President Fidel Castro played congenial host today to heads of state and other dignitaries attending the first summit conference of leaders from Latin America, Spain and Portugal to take place in this long-isolated nation. But much attention was diverted from the aging revolutionary by Cuba's political dissidents, who held unprecedented meetings with visiting officials to seek support for human rights reforms.

Since foreign leaders began arriving on the island over the weekend for Tuesday's gathering, activists have pressed their case in private discussions with the prime minister of Spain, the presidents of Portugal and Uruguay and the foreign ministers of Mexico, Nicaragua, Costa Rica and Panama. The meetings were the first of their kind since Castro, 73, seized power four decades ago and built a one-party state that has suppressed internal opposition that it views as inspired and supported by the U.S. government.

Several foreign leaders also met with the Rev. Jaime Ortega, archbishop of Havana, who has been moderately critical of many of Castro's policies.

Speaking at a news conference Friday, Foreign Minister Felipe Perez decried the Cuban dissidents as "a creation of the government of the United States . . . the point of the lance, the marionettes instructed and paid" by Washington.

Emerging this afternoon from talks with dissident leaders at the Spanish Embassy in Havana, Prime Minister Jose Maria Aznar of Spain said he shares the activists' position on "respect for human rights, democratic values and freedom" in Cuba. Aznar, whose past criticisms of Castro have strained relations between the two countries, also called for immediate release of political prisoners from Cuban jails.

"Over the last year, the government has been responsible for one of the largest waves of political repression against the peaceful and small internal opposition in 20 years," said Elizardo Sanchez, one of Cuba's leading dissidents. He said the meeting with foreign leaders has given "human recognition and moral support" to the anti-Castro groups.

The meetings with the dissidents have occurred despite a recent crackdown on some political opponents who Cuba says set out to sabotage this year's Ibero-American Summit at the behest of the U.S. government. In a drumbeat of denunciations overshadowing the main economic and social reasons for the annual gathering, Castro has accused Washington of urging participants to focus on Cuba's much maligned human rights record and instigating a recent campaign of dissident activity.

Foreign Minister Rosario Green of Mexico, the only Latin American nation that never severed diplomatic relations with Communist Cuba, contended that her meeting Sunday with Cuban dissidents, the first by a Mexican official, should not be misconstrued as an attempt to meddle in Cuba's affairs.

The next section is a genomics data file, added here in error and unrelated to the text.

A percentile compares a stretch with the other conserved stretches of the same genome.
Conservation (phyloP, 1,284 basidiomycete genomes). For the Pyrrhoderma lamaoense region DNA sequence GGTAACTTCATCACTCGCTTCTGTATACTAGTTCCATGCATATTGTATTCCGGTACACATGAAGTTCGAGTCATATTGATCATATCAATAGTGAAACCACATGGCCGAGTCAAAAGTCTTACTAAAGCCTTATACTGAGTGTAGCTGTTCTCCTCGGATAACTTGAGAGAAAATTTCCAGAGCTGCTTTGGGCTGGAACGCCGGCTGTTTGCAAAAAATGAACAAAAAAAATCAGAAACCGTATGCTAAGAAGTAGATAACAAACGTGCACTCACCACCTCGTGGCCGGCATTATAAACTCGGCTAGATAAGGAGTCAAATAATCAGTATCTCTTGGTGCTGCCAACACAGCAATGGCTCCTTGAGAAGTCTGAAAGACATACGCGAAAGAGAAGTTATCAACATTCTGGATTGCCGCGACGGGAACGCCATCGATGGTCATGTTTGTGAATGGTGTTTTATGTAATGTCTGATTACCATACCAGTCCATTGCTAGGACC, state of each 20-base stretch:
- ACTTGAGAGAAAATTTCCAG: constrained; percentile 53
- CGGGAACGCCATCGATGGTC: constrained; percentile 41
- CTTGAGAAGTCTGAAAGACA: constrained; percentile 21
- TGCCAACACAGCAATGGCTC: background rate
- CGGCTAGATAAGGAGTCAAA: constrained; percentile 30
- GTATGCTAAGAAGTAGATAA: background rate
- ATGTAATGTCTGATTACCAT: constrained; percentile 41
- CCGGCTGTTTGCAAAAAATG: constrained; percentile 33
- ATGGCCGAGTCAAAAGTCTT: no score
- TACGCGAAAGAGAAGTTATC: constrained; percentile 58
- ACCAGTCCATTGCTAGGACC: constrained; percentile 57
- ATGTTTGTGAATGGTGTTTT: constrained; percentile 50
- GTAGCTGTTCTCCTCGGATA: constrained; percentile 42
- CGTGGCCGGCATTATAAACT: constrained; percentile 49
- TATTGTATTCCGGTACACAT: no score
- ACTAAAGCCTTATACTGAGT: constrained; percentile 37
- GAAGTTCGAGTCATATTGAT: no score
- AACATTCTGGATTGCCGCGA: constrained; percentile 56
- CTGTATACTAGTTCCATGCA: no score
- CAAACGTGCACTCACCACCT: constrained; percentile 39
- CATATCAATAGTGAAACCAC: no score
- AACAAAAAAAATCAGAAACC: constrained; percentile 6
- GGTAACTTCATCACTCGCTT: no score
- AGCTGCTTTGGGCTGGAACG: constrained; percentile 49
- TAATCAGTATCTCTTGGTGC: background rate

"Just as Cuban officials at all levels talk with Mexicans from all political views, I think Mexicans can also talk [with Cubans of differing political beliefs] without this. . . . being interpreted as something that it is not," she said.

Although all 21 member countries of the Ibero-American organization dispatched representatives, five presidents boycotted the event, including those from Costa Rica, El Salvador and Nicaragua. They stayed away to protest Cuba's human rights record and other political differences.

The presidents of Chile and Argentina also did not attend, because of their disapproval of Spain's effort to extradite and prosecute the former Chilean dictator, Gen. Augusto Pinochet.

More than 100 Castro opponents have been arrested, temporarily detained or ordered to stay at home during the gathering, according to dissident groups. And as Castro hosted the 16 high officials--as well as the king of Spain, who will take part in the one-day event--about 30 of the recently apprehended anti-government activists remained in jail, dissidents said.

A Foreign Ministry spokesman, however, said only 15 people are in custody for allegedly planning to disrupt the event.

For Cuba, the stakes are high. It is hosting the annual event for the first time since concerted efforts began in 1991 to foster political and economic cooperation among Spain, Portugal and their former Latin American colonies. The Castro government views the summit--whose central theme is the financial challenge of globalization--as a diplomatic achievement that affirms the country as a regional player despite attempts by the United States to isolate it through a 37-year-old commercial embargo.

The summit's agenda will include a broad mix of familiar themes, such as the need for greater relief of foreign debt, extraterritoriality and declines in foreign assistance. The transfer of the Panama Canal from the United States to Panama at the end of the year will also be discussed.

A State Department official said the United States would have preferred that the summit be held elsewhere but nevertheless hopes visiting heads of state will raise the issues of human rights, democracy and the need for an orderly post-Castro transition.

Special correspondent Marc Frank contributed to this report.

CAPTION: From left, Spanish Prime Minister Jose Maria Aznar and his wife, Ana Botella, Queen Sofia and King Juan Carlos join historian Eusebio Leal to view a statue of Columbus during the Spaniards' visit to Havana.

CAPTION: Cuban President Fidel Castro, right, greets Hugo Chavez, who was elected president of Venezuela last December, upon Chavez's arrival in Havana.